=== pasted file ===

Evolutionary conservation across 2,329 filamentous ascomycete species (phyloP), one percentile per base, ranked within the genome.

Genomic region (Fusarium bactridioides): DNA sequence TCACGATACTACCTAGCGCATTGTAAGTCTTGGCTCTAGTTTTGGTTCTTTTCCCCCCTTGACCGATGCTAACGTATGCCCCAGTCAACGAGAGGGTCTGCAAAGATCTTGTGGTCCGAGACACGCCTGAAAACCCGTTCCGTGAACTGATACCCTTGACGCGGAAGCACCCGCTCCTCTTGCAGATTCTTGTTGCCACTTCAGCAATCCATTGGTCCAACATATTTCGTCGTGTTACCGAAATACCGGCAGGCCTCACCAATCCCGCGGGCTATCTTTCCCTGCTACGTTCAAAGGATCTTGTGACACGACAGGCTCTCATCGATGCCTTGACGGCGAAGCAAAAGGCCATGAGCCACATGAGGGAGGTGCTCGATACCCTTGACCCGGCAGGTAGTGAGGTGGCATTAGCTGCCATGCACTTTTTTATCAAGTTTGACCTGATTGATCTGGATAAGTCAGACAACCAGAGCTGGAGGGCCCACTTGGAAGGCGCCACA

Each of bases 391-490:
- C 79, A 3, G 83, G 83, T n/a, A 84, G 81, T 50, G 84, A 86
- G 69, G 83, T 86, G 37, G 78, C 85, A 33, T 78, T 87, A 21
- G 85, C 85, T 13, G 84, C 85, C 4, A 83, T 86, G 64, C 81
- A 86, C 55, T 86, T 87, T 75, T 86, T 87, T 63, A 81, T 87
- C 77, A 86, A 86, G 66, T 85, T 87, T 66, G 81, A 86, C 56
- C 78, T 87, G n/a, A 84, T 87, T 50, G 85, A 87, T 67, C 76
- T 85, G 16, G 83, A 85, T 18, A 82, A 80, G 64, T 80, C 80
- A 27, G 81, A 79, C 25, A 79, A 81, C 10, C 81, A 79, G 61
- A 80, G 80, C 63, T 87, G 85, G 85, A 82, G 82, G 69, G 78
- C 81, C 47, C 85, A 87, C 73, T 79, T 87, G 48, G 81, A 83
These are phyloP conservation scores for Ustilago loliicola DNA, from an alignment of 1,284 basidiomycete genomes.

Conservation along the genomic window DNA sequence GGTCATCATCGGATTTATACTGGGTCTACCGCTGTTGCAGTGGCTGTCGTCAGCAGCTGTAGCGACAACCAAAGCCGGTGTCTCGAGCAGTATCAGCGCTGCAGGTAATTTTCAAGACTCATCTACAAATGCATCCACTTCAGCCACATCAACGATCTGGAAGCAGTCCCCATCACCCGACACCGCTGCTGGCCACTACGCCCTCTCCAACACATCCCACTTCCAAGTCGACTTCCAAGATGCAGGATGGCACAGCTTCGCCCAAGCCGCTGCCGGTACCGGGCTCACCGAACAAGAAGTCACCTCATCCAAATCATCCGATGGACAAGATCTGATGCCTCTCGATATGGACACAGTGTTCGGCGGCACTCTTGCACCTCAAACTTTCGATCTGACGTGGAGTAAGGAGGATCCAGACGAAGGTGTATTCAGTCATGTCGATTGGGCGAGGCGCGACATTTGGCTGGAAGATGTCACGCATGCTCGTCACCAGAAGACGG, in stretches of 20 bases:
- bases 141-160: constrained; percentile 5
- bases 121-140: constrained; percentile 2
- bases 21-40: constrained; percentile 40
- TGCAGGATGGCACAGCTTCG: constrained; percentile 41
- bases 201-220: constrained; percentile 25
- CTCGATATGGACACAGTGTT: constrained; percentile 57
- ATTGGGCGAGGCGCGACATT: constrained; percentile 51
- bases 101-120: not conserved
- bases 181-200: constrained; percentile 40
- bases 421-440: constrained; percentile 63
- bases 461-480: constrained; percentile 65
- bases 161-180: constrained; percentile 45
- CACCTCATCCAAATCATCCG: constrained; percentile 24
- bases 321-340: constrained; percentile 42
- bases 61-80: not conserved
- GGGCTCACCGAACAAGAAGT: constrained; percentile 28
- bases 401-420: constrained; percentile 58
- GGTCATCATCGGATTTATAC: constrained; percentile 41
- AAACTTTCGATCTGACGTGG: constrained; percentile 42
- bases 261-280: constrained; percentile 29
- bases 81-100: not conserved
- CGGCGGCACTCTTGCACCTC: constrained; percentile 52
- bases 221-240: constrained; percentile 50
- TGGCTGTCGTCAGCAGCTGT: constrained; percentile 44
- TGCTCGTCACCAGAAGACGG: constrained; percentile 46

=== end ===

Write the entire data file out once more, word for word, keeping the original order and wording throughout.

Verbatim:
Evolutionary conservation across 2,329 filamentous ascomycete species (phyloP), one percentile per base, ranked within the genome.

Genomic region (Fusarium bactridioides): DNA sequence TCACGATACTACCTAGCGCATTGTAAGTCTTGGCTCTAGTTTTGGTTCTTTTCCCCCCTTGACCGATGCTAACGTATGCCCCAGTCAACGAGAGGGTCTGCAAAGATCTTGTGGTCCGAGACACGCCTGAAAACCCGTTCCGTGAACTGATACCCTTGACGCGGAAGCACCCGCTCCTCTTGCAGATTCTTGTTGCCACTTCAGCAATCCATTGGTCCAACATATTTCGTCGTGTTACCGAAATACCGGCAGGCCTCACCAATCCCGCGGGCTATCTTTCCCTGCTACGTTCAAAGGATCTTGTGACACGACAGGCTCTCATCGATGCCTTGACGGCGAAGCAAAAGGCCATGAGCCACATGAGGGAGGTGCTCGATACCCTTGACCCGGCAGGTAGTGAGGTGGCATTAGCTGCCATGCACTTTTTTATCAAGTTTGACCTGATTGATCTGGATAAGTCAGACAACCAGAGCTGGAGGGCCCACTTGGAAGGCGCCACA

Each of bases 391-490:
- C 79, A 3, G 83, G 83, T n/a, A 84, G 81, T 50, G 84, A 86
- G 69, G 83, T 86, G 37, G 78, C 85, A 33, T 78, T 87, A 21
- G 85, C 85, T 13, G 84, C 85, C 4, A 83, T 86, G 64, C 81
- A 86, C 55, T 86, T 87, T 75, T 86, T 87, T 63, A 81, T 87
- C 77, A 86, A 86, G 66, T 85, T 87, T 66, G 81, A 86, C 56
- C 78, T 87, G n/a, A 84, T 87, T 50, G 85, A 87, T 67, C 76
- T 85, G 16, G 83, A 85, T 18, A 82, A 80, G 64, T 80, C 80
- A 27, G 81, A 79, C 25, A 79, A 81, C 10, C 81, A 79, G 61
- A 80, G 80, C 63, T 87, G 85, G 85, A 82, G 82, G 69, G 78
- C 81, C 47, C 85, A 87, C 73, T 79, T 87, G 48, G 81, A 83
These are phyloP conservation scores for Ustilago loliicola DNA, from an alignment of 1,284 basidiomycete genomes.

Conservation along the genomic window DNA sequence GGTCATCATCGGATTTATACTGGGTCTACCGCTGTTGCAGTGGCTGTCGTCAGCAGCTGTAGCGACAACCAAAGCCGGTGTCTCGAGCAGTATCAGCGCTGCAGGTAATTTTCAAGACTCATCTACAAATGCATCCACTTCAGCCACATCAACGATCTGGAAGCAGTCCCCATCACCCGACACCGCTGCTGGCCACTACGCCCTCTCCAACACATCCCACTTCCAAGTCGACTTCCAAGATGCAGGATGGCACAGCTTCGCCCAAGCCGCTGCCGGTACCGGGCTCACCGAACAAGAAGTCACCTCATCCAAATCATCCGATGGACAAGATCTGATGCCTCTCGATATGGACACAGTGTTCGGCGGCACTCTTGCACCTCAAACTTTCGATCTGACGTGGAGTAAGGAGGATCCAGACGAAGGTGTATTCAGTCATGTCGATTGGGCGAGGCGCGACATTTGGCTGGAAGATGTCACGCATGCTCGTCACCAGAAGACGG, in stretches of 20 bases:
- bases 141-160: constrained; percentile 5
- bases 121-140: constrained; percentile 2
- bases 21-40: constrained; percentile 40
- TGCAGGATGGCACAGCTTCG: constrained; percentile 41
- bases 201-220: constrained; percentile 25
- CTCGATATGGACACAGTGTT: constrained; percentile 57
- ATTGGGCGAGGCGCGACATT: constrained; percentile 51
- bases 101-120: not conserved
- bases 181-200: constrained; percentile 40
- bases 421-440: constrained; percentile 63
- bases 461-480: constrained; percentile 65
- bases 161-180: constrained; percentile 45
- CACCTCATCCAAATCATCCG: constrained; percentile 24
- bases 321-340: constrained; percentile 42
- bases 61-80: not conserved
- GGGCTCACCGAACAAGAAGT: constrained; percentile 28
- bases 401-420: constrained; percentile 58
- GGTCATCATCGGATTTATAC: constrained; percentile 41
- AAACTTTCGATCTGACGTGG: constrained; percentile 42
- bases 261-280: constrained; percentile 29
- bases 81-100: not conserved
- CGGCGGCACTCTTGCACCTC: constrained; percentile 52
- bases 221-240: constrained; percentile 50
- TGGCTGTCGTCAGCAGCTGT: constrained; percentile 44
- TGCTCGTCACCAGAAGACGG: constrained; percentile 46